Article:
Dealing with Covid-19: Italy vs Hong Kong

Our CEO Cristiano Galli-Zugaro talks about his experience quarantining and traveling back to Hong Kong during the pandemic, and what Italy was lacking in comparison.

Container pods the government pays for lower income citizens to quarantine.

Covid 19: Hong Kong vs Italy

I've lived in Hong Kong for the last 25 years and I remember the SARS epidemic back in 2003. When I came back to Italy and told stories of masks, gel, empty restaurants and stores, everybody laughed.

SARS was defeated in less than 6 months. There were severe economic and social repercussions that lasted for about a year.

Hong Kong, China, Macau, Singapore and South Korea successfully defeated Covid-19 before any other country, how did they do it? Why are they still so strict with their rules regarding prevention even though there are barely any cases anymore? In Hong Kong, there haven't been any outbreaks of infections in months, and even since the start of the pandemic, the number of deaths have been minimal. Prevention and cure have been the main ways through which this has been possible, combined with the obedience, respect and civility of their citizens. In this article, I will talk about my experience in quarantine in Hong Kong that lasted 21 days.

After 18 hours of travel and a stop in Qatar, I arrived in Hong Kong and my long pilgrimage started. Throughout my time at Hong Kong's airport, I had to go through 6 controls and 1 Covid test and before leaving I was given and made to wear an electronic bracelet. Luckily, this process only lasted about 3 hours while I've heard that it could sometimes last up to 7 hours. The last act was the transfer to my destination. No stops, and straight to the hotel that I had to book and pay in advance for a 21 day stay. All the staff were wearing protective gear and transferred me to my room, after repeating protocol for nearly half an hour.

In the 21 days I was enclosed in my hotel room, I never saw the sky, my window faced another building, and I therefore had to keep my blinds down for most of the day. I had my office bring me a small treadmill that I used every day to walk about 6 km and a mat to do some home exercises for about an hour a day. Besides this and working, I watched Netflix and sporting events. I got three meals a day at the exact same time, and with specially studied macros. The food was healthy and pretty good. Ten days and 5 days before my release I took covid tests, which obviously yielded negative results. Being confined to a hotel room in a prestigious Hong Kong hotel is definitely boring but there are worse things to complain about.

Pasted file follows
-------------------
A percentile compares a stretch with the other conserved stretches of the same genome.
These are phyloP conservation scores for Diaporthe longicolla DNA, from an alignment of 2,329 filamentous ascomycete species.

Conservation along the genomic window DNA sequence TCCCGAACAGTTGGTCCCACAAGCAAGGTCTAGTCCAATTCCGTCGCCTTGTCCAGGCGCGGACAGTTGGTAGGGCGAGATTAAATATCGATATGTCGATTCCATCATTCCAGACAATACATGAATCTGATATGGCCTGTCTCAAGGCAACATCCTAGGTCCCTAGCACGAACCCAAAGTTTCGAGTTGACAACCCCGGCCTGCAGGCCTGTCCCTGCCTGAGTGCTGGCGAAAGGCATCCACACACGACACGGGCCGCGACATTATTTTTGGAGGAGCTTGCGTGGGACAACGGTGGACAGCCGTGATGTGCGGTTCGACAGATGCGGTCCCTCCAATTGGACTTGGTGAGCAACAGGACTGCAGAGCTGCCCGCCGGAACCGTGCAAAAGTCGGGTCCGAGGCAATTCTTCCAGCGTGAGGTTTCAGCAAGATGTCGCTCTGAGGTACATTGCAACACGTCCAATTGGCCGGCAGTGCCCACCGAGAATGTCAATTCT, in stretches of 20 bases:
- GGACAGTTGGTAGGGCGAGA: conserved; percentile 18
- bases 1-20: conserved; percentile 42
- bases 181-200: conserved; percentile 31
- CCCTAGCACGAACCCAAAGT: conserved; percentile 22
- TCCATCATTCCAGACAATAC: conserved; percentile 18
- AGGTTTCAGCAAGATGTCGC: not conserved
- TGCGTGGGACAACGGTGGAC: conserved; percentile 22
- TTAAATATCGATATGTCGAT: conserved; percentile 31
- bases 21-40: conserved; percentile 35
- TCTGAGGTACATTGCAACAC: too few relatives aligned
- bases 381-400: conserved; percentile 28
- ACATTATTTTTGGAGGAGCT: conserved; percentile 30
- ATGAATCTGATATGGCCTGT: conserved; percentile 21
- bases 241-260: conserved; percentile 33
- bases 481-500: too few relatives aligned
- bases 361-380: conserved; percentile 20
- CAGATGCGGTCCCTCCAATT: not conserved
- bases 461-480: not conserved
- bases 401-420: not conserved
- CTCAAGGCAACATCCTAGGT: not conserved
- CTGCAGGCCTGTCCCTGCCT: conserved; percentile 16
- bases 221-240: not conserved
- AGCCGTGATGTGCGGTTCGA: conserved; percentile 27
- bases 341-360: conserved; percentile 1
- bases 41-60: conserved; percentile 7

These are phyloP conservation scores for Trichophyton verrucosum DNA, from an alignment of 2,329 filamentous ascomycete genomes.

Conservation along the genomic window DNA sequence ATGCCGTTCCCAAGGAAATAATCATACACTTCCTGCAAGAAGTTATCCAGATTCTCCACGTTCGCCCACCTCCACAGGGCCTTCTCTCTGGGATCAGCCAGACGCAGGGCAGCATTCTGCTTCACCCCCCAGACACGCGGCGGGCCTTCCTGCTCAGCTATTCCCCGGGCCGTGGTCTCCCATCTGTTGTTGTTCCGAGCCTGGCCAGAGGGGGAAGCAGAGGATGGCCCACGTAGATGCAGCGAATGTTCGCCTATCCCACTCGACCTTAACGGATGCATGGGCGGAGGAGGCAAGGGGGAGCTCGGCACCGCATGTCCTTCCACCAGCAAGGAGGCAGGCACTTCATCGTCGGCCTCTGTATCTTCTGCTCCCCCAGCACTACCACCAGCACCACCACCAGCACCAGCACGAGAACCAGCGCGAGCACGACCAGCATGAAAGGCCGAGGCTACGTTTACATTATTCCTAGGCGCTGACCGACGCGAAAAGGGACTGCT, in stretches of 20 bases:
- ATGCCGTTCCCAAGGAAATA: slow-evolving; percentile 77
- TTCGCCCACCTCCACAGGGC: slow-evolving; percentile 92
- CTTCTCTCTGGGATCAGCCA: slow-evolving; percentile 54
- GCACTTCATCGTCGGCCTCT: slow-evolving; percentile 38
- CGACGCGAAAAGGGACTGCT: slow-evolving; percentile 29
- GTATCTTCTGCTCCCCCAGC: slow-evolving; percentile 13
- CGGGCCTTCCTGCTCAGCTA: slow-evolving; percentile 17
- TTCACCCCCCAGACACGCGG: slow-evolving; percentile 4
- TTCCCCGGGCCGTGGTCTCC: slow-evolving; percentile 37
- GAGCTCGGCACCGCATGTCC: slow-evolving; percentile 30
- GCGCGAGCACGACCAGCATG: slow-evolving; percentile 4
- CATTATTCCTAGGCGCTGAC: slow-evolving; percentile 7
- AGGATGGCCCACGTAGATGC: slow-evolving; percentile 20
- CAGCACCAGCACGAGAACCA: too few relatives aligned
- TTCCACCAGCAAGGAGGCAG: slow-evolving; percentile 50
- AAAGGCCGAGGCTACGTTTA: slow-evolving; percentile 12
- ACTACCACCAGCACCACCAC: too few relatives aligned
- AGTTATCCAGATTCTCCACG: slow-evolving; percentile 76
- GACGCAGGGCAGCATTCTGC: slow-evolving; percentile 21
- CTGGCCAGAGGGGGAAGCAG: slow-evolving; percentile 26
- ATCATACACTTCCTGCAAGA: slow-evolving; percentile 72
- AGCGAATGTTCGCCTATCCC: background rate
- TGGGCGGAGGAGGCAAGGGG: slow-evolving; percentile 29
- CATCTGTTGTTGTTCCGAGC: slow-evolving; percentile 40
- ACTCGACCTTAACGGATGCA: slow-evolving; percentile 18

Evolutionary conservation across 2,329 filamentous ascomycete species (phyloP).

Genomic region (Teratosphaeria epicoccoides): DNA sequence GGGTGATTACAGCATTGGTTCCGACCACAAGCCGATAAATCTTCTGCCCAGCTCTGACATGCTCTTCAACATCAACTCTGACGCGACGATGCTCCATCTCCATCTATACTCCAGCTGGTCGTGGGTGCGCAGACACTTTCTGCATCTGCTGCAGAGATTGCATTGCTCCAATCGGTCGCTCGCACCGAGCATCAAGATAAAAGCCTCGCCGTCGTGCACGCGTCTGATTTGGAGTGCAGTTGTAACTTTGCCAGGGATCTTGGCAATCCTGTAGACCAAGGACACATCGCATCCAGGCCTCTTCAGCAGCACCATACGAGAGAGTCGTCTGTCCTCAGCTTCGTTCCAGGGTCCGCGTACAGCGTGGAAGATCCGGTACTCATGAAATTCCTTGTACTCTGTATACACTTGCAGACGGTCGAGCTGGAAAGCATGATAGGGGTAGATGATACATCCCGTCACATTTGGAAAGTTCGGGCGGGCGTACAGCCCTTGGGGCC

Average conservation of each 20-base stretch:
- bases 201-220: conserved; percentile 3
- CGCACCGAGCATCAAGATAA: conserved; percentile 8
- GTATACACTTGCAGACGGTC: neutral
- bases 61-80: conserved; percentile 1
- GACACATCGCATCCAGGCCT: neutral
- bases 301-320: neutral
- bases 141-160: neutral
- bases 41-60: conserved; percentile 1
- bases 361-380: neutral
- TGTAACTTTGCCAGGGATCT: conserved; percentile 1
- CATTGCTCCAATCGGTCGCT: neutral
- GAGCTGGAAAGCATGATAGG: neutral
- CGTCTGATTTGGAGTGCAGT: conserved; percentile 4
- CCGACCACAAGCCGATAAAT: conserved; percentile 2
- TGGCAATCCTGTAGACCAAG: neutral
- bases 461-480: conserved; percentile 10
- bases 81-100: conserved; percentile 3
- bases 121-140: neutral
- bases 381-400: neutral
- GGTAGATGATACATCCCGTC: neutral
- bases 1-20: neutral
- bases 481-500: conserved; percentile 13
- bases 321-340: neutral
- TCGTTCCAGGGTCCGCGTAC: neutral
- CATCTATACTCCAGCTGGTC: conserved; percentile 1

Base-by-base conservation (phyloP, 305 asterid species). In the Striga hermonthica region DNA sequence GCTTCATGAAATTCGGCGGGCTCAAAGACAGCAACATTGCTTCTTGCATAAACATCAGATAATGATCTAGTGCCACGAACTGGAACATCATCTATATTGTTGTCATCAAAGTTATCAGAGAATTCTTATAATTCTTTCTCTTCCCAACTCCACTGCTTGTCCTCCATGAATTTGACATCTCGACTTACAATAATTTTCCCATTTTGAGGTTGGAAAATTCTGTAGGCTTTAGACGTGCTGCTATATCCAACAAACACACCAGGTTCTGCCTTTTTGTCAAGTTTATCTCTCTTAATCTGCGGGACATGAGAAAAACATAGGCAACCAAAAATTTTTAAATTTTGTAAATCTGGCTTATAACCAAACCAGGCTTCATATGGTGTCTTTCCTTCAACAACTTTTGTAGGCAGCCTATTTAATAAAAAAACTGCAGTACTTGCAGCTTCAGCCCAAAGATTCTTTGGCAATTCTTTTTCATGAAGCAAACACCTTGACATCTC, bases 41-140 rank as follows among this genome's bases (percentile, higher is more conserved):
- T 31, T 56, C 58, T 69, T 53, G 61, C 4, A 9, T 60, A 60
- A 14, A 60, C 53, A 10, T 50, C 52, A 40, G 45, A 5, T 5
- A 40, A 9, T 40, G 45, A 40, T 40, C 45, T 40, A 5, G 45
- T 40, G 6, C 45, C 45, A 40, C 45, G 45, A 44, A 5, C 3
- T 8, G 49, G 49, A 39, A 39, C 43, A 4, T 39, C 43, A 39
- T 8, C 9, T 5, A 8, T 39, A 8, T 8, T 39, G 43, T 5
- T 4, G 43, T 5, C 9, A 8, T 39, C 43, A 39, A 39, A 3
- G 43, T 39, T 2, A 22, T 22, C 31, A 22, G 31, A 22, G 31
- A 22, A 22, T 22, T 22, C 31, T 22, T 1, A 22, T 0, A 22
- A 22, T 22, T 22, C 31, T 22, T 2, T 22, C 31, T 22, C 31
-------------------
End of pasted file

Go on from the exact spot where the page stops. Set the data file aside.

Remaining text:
Container pods the government pays for lower income citizens to quarantine.

Entering the Country: Italy vs Hong Kong

Firstly, Hong Kong is closed and has been closed throughout the pandemic to nonresidents and to irregular immigrants. This is the same for most of the civilized countries in Asia. Contrary to this, Italy has open doors to irregular immigrants and weaker frontiers that have been more or less open or not strictly monitored. Also, the number of undocumented immigrants in Italy has definitely not helped Italy fight the pandemic – once again fault of the government who is too liberal.

Quarantine Protocol: Italy vs Hong Kong

In Hong Kong, all airports are closed to non-residents. Residents must go through a long sanitation process that lasts from 3-6 hours with numerous Covid tests. Once done with these tests, you are brought to your hotel, paid for by yourself, for a mandatory 21-day quarantine.